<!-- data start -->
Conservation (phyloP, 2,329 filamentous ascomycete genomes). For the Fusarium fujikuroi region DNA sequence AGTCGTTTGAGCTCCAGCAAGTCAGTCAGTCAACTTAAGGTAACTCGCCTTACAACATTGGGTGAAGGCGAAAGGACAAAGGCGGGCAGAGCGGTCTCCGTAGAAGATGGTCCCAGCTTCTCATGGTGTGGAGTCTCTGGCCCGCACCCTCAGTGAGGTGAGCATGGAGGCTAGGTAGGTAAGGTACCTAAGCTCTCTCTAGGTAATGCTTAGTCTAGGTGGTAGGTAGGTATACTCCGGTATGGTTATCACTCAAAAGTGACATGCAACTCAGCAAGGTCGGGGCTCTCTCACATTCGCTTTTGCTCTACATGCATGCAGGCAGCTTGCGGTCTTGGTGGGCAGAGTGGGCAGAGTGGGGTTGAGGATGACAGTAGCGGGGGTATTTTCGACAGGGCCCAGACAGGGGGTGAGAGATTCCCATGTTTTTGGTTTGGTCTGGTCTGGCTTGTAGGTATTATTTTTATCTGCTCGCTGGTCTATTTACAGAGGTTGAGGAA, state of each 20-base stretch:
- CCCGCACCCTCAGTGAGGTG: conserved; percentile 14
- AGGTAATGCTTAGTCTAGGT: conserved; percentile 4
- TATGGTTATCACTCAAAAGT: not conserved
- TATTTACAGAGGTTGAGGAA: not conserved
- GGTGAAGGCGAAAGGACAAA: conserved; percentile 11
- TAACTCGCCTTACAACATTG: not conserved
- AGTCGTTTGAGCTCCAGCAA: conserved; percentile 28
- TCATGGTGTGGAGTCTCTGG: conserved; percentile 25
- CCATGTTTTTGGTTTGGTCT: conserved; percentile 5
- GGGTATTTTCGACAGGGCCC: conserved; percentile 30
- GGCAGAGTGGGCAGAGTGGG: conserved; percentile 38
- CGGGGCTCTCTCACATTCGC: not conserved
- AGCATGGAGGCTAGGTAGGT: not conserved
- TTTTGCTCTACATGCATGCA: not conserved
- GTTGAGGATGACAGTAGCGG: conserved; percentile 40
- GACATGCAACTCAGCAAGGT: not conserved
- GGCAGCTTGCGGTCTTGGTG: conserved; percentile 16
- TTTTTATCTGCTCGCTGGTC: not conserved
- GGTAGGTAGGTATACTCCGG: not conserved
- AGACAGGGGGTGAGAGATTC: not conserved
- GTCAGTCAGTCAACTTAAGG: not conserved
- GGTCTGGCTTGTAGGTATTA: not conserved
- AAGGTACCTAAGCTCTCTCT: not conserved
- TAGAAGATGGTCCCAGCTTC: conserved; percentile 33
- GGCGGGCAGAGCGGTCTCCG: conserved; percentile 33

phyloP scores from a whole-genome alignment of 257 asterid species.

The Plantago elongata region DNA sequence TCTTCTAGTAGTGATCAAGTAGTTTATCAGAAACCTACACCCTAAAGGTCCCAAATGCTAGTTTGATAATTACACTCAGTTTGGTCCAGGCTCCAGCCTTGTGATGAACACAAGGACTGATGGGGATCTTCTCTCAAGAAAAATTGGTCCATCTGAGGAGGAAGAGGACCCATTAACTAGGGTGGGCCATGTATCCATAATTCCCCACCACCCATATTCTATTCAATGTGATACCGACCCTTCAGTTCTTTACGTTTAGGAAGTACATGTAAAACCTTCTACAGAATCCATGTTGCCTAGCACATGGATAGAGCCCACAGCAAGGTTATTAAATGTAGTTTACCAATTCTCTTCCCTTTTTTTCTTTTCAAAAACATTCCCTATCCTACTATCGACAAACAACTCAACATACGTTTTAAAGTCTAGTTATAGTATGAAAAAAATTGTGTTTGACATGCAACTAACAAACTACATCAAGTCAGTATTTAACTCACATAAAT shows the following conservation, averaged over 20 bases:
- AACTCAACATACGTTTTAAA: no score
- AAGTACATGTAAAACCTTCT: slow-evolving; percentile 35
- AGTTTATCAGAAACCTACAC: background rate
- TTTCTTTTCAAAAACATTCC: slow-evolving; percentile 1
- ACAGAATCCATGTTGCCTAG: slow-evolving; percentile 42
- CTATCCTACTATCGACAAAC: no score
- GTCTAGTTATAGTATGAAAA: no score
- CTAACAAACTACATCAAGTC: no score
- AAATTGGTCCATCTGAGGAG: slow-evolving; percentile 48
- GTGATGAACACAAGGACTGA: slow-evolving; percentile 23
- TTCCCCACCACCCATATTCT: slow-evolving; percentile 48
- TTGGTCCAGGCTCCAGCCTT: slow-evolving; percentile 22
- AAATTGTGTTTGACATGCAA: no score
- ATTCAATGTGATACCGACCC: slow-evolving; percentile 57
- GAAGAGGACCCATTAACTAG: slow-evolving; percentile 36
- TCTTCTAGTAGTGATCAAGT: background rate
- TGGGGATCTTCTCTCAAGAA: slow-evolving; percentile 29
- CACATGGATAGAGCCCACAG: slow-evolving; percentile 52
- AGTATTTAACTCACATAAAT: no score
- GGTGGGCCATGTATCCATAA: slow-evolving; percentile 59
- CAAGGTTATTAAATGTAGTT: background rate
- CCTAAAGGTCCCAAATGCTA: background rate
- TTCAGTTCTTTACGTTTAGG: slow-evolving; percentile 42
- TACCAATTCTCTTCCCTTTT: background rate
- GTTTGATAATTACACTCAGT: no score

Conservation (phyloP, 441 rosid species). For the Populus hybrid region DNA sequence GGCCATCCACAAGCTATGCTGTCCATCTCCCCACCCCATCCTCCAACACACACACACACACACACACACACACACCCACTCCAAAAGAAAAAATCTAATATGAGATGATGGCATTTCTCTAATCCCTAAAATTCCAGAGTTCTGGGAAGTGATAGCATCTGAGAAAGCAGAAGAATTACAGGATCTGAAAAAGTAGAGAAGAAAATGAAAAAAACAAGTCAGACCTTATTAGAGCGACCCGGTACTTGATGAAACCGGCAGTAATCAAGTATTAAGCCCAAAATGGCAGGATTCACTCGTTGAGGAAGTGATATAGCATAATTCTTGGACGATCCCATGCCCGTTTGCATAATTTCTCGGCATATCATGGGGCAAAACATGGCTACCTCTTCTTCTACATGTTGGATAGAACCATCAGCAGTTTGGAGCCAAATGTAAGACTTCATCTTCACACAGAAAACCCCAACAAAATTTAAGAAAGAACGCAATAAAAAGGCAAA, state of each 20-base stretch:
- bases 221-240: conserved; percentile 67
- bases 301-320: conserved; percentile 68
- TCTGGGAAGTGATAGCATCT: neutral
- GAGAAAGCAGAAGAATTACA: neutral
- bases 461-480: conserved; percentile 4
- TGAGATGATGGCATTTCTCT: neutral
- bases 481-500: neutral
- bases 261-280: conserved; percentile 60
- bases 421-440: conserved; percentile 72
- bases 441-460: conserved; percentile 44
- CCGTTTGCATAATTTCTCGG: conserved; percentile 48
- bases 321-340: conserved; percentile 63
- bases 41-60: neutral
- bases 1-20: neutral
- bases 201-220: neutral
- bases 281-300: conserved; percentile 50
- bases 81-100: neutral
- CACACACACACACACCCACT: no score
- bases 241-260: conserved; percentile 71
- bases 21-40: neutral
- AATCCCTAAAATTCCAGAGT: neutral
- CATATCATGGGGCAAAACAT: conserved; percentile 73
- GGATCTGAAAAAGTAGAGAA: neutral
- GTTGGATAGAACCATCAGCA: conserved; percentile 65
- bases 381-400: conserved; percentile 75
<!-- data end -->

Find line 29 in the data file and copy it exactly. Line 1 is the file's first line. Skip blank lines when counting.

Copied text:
- AACTCAACATACGTTTTAAA: no score